At final harvest, we determined stem yield by harvesting the entire 15.75 m 2 net plot area. At the 11 treatment areas where samples had already been taken during the growing season, we corrected for the sample areas. Stem yield is defined as stems + some inflorescences at 10 % moisture, which is the hand-over situation for hemp yield to the textile factory.
The specific nutrient uptake was determined from the highest nutrient uptake during the growing season and from the highest dry matter yield (total above ground plants: stems + leaves + inflorescences without shed plant parts, at 10 % moisture).
Chemical plant protection was only used against the flea beetle (Psylliodes attenuata) at emergence.
In two of the three years, the annual precipitation was less than the average of the previous 75 years (1990: 458 mm, 1991: 586 mm, 1992: 336 mm, and the average for 1901-1975: 538 mm). The best year was 1991, when rainfall was above average, but accumulated temperature and sunshine were below average.
The results were evaluated by analysis of variance according to Sváb (1981).
Figure 1. Dry matter accumulation of fiber hemp (1990-1992, Szarvas)
Figure 2. Influence of N supply and P and K level of the soil on dry matter accumulation of fiber hemp (1990-1992, Szarvas)
Figure 3. Effect of N fertilization and K level of the soil on N uptake of fiber hemp (1990-1992, Szarvas)
Dry matter accumulation
The three-year average dry matter yield was 14.1 t/ha, the highest was 15.0 t/ha in a wet year (Fig. 1).
Dry matter accumulation happened at a slow rate in the first two months of the growing season. Twenty nine percent of the total weight had accumulated by the end of May and the middle of June. Rapid growth followed for two months to the beginning of August. During this period, the daily increase of dry matter was 0.17-0.19 t/ha.
The typical accumulation curve has two peaks, which happened in the two better years, 1990 and 1991. This has been previously observed by Bredemann (1945) and by Mándy and Bócsa (1965). This phenomenon may be connected with the female plants’ energetic development during and after male flowering. In the dry year 1992, accumulation curves were continuous.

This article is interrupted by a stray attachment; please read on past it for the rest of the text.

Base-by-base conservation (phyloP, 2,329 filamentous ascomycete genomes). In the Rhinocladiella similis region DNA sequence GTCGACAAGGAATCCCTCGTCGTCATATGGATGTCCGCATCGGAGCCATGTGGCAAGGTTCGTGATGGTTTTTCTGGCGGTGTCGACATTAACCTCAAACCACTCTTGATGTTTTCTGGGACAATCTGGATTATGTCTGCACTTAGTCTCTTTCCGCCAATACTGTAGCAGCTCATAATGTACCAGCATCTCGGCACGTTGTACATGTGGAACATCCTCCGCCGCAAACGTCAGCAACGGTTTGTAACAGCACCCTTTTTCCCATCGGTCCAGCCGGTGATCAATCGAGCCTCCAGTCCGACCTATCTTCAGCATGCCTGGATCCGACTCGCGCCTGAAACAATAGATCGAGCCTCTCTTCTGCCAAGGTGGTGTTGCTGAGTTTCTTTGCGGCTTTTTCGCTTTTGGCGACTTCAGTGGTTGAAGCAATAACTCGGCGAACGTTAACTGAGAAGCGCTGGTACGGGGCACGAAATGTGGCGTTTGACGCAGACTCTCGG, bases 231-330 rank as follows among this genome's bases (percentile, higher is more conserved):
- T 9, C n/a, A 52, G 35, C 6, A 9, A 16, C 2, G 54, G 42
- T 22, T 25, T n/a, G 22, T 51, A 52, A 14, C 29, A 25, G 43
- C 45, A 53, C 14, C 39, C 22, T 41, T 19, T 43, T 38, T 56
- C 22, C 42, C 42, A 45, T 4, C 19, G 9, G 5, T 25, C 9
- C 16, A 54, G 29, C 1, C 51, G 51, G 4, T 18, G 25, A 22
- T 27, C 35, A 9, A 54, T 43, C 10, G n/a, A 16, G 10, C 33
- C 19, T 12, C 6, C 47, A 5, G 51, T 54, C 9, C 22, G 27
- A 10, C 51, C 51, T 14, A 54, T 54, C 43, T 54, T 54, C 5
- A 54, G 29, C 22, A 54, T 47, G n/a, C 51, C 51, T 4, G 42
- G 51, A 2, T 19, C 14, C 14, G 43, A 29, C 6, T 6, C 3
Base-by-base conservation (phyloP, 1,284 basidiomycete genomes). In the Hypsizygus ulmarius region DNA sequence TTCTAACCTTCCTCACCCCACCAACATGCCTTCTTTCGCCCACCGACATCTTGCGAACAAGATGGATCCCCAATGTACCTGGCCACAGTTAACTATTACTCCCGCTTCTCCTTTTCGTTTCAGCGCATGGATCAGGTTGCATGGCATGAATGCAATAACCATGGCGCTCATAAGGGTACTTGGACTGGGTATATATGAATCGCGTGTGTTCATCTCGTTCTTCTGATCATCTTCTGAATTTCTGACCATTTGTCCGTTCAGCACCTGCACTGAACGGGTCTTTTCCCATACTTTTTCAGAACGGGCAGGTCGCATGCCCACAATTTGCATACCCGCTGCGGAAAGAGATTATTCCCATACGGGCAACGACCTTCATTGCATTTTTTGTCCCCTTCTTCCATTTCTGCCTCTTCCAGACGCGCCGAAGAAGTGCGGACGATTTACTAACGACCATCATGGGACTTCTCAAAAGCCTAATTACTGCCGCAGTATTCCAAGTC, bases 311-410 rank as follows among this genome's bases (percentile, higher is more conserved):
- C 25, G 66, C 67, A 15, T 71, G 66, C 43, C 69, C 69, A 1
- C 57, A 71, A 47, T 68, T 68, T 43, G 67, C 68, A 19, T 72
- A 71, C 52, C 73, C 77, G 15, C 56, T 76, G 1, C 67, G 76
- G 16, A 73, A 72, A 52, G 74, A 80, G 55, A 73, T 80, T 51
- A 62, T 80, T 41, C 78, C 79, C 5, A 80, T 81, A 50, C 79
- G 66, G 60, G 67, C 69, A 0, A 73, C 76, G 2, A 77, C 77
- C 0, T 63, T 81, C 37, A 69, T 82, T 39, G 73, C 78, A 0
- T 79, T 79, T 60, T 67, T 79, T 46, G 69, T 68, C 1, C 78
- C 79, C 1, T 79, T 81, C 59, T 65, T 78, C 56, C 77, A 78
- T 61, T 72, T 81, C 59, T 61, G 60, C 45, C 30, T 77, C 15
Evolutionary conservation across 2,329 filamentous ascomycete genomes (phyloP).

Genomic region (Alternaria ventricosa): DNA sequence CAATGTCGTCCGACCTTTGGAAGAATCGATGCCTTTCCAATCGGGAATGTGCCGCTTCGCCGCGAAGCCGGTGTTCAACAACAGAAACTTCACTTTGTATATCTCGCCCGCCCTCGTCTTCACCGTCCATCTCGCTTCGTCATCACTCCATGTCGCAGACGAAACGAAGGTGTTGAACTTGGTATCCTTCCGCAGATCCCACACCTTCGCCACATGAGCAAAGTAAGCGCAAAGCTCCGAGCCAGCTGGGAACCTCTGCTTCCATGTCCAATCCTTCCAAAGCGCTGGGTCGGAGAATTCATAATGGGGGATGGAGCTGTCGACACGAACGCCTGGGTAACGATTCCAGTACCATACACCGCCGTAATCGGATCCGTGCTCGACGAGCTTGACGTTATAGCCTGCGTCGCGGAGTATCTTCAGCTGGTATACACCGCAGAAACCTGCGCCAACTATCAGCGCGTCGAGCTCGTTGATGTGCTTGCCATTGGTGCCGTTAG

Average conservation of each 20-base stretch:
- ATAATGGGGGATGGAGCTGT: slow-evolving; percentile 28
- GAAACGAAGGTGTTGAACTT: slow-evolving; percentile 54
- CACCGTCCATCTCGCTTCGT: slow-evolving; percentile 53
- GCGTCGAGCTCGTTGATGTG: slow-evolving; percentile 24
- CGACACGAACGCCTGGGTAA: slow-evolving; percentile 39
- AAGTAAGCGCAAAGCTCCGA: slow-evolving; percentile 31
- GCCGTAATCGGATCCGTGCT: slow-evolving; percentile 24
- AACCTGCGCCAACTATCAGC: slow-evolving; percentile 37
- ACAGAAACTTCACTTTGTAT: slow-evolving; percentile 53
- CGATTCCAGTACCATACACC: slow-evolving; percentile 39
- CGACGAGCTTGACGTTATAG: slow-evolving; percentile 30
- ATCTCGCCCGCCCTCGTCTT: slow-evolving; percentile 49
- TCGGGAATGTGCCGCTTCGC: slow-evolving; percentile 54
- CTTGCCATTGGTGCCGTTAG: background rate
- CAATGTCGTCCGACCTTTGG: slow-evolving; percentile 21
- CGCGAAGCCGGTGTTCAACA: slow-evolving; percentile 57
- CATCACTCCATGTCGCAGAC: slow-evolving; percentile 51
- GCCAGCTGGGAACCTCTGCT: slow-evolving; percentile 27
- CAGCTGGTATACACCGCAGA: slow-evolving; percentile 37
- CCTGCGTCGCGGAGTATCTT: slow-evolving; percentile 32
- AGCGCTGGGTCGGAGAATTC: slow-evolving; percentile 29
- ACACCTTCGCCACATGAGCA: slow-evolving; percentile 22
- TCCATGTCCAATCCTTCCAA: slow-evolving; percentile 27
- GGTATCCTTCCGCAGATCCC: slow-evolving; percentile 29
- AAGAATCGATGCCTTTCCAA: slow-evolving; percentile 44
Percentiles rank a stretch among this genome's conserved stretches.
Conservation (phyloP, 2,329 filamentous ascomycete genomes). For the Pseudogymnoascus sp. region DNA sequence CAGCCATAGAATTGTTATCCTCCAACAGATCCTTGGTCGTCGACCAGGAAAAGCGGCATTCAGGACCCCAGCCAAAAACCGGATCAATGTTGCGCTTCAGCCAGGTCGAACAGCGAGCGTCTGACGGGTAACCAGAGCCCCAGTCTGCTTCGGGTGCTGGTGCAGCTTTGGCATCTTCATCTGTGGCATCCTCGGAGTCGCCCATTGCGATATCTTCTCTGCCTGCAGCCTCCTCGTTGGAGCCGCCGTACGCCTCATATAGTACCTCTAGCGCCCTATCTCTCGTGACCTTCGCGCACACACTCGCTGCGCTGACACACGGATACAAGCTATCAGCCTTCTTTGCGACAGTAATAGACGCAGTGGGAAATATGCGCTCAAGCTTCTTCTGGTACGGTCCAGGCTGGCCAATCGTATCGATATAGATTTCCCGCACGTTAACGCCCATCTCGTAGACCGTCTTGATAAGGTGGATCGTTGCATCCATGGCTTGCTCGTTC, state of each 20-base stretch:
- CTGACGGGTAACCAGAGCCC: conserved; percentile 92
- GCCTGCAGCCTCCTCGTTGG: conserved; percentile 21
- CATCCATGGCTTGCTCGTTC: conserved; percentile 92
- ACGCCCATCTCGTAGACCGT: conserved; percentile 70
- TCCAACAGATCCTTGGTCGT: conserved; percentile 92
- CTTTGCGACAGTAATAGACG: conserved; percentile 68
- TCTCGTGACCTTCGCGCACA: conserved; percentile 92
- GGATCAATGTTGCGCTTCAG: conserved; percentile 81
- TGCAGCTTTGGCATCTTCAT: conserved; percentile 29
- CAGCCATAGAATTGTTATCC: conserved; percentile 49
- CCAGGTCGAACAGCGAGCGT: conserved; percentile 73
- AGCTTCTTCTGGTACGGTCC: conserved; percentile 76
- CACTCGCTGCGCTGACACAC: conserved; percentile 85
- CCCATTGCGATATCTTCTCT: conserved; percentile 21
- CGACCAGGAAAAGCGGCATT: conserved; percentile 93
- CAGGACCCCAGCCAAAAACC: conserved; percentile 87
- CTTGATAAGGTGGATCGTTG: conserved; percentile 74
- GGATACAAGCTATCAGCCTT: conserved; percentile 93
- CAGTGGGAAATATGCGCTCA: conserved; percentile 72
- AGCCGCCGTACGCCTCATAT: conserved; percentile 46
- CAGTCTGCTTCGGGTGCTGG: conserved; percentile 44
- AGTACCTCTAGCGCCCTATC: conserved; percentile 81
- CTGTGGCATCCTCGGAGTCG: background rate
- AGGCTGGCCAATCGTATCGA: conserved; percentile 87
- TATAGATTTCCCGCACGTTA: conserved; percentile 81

The dry matter accumulation was 20-58 % higher for N1 and N2 than the control at all sampling dates (Fig. 2). NPK fertilization (N2P3K3) resulted in 11-79 % higher curves than in the control plots. There were no significant differences between N1 and N2 treatments during the growing season. In the case of the last harvest, there was no effect of P and K fertilization.
N, P2O5 and
On average, the maximum N uptake was 210 kg/ha by the 15-29 July sampling date (Fig 3). N1 and N2 fertilization resulted in a longer N uptake season and a significant increase in the incorporation of N compared to the control. The maximum N uptake for N1 was 219 kg/ha and for N2 it was 255 kg/ha. These differences were statistically significant.
The rate of P2O5 uptake was largely constant during the growing season (Fig. 4). On average, the maximum of P2O5 uptake was 58 kg/ha at the last sampling date. The time of maximum P uptake was earlier with the N2P3K3 treatment. The maximum P uptake was 66 kg/ha at N2P0K0. This was significantly higher than the control.
Figure 4. Effect of N fertilization and P and K level of the soil on P uptake of fiber hemp (1990-1992, Szarvas)
Figure 5. Effect of N fertilization and P and K level of the soil on K uptake of fiber hemp (1990-1992, Szarvas)
Figure 6. Effect of N supply and P level of the soil on stem yield of fiber hemp (1990-1992, Szarvas)
Figure 7. Effect of N supply and K level of the soil on stem yield of fiber hemp (1990-1992, Szarvas)
On average, the maximum K uptake was 294 kg/ha on 15-29 July (Fig. 5). N1 and N2 resulted in a significant increase of K incorporation compared to the control. The maximum K uptake was 337 kg/ha at the N2P3K3 level, significantly higher than for the other treatments.